This lamp is custom-sized and both wooden parts have specific lengths. The base is long enough to bypass the steel bar embedded in the lintel that sits below. The other part – the arm – moves the light source away from the mounting point and provides enough support for a lampshade. The light is placed above the kitchen sink and food prep area at eye level so it’s not blinding. Kitchens in older Irish houses usually have just one pendant light hanging from the centre of the ceiling. This is ridiculous and doesn’t work for a person who wants to prepare their meals and eat them in the kitchen, it only works for someone who walks in and out, to and away from the fridge. A single light looks sad, claustrophobic, old fashioned and is simply not practical. It looks cold – which I like in the kitchen and is also cheap – that’s it, there are no other advantages of using a single light in a kitchen. A centrally placed lamp always lights up your back, whether you cook, wash the dishes or eat your meals, which makes it pretty much useless. That’s why I built this lamp – to see what I’m doing.
I started the project by cutting the 2 arm parts, using a hand saw. With my track saw, I cut the taper on the longer piece, and using my table saw I cut the ends of both parts off at an angle of 45º. I planed out all the saw marks, especially the end grain looked completely different before and after that simple step. Once that was done I glued the arm and let it dry overnight.
On the following morning, I cut off the excess material on my table saw and pulled out my drill press. I pre-drilled the wider end with a pair of small bracket mounting holes and a larger 7 mm through hole for a 6 mm cable. I drilled from both sides, since the bit was too short, but ended up with a perfectly straight and lined-up channel. Using the same bit, I drilled through the opposite side and countersank both 7 mm holes from the bottom.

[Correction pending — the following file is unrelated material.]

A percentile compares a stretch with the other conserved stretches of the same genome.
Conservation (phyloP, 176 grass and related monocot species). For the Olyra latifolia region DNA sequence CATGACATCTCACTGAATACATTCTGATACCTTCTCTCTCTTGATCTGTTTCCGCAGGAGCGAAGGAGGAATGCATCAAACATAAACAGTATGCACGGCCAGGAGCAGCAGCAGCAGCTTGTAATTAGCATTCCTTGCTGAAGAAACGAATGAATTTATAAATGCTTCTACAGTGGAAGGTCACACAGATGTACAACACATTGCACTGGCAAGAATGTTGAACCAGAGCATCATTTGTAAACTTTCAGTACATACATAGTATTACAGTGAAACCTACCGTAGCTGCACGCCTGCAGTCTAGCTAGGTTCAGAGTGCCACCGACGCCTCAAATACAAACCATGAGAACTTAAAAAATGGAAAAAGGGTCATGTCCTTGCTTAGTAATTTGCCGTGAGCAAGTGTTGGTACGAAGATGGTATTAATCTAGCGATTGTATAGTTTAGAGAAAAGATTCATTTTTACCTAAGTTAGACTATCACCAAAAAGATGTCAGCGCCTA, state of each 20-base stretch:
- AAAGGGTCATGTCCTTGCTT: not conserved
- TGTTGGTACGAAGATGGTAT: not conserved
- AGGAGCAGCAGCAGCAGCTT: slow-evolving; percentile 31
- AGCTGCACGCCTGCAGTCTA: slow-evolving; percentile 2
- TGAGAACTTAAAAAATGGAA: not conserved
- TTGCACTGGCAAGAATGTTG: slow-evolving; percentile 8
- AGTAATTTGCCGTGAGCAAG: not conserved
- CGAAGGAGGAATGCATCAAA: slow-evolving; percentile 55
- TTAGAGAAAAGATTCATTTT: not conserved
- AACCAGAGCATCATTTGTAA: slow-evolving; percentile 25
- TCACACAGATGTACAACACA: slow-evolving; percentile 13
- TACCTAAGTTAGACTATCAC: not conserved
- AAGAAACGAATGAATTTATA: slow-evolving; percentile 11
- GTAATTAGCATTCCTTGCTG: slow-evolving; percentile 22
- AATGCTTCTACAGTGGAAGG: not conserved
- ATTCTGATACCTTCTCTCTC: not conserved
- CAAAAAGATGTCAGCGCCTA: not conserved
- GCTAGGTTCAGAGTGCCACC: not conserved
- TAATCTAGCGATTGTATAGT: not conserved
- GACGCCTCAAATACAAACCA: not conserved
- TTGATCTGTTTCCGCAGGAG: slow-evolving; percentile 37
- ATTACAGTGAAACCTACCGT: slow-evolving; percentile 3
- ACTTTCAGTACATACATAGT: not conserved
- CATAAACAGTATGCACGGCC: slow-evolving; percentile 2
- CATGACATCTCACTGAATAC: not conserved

The holes’ top ends didn’t have to be eased – they became a part of the groove, which was routed out in the next step. The groove itself was wider than the cable – it was the size of cable clips that were going to hold the cable inside the arm. I used a router to round over the back of the arm and to profile the mounting plate ends. All these cuts were done with the workpieces sandwiched between 2 blocks of scrap wood. That way the blow-out was reduced to zero. I had to use 2 different router bits for the base, those ends were more complex and difficult to cut, but once done, they looked good and most importantly they replaced and covered up the big chamfers I cut on them in the previous step. I didn’t like the chamfers, they were too simple – the new profiles suited the project better.
There was still more drilling to do – the wall screws and the L-brackets’ mounting points. And I almost forgot about the plugs – I cut off a pair of 10 mm plugs, using the same wood species. Consistency is rule number 2 (safety is rule number 1). To save the cable from excessive bending and damage, I eased the corners around which the cable would bend, using my rotary tool. Once I finished with all the cutting, routing and drilling I moved on to sanding, leaving alone all the planed surfaces. The tool of my choice was the finishing sander and that step was followed by hand sanding, especially the sharp edges that had to be eased before applying the finish. I first wanted to use a water-based finish but as a result of rule number 2, I had to use an oil-based one. All the trims in the kitchen have been finished with a good, old-school, oil-based varnish so I didn’t have too much choice.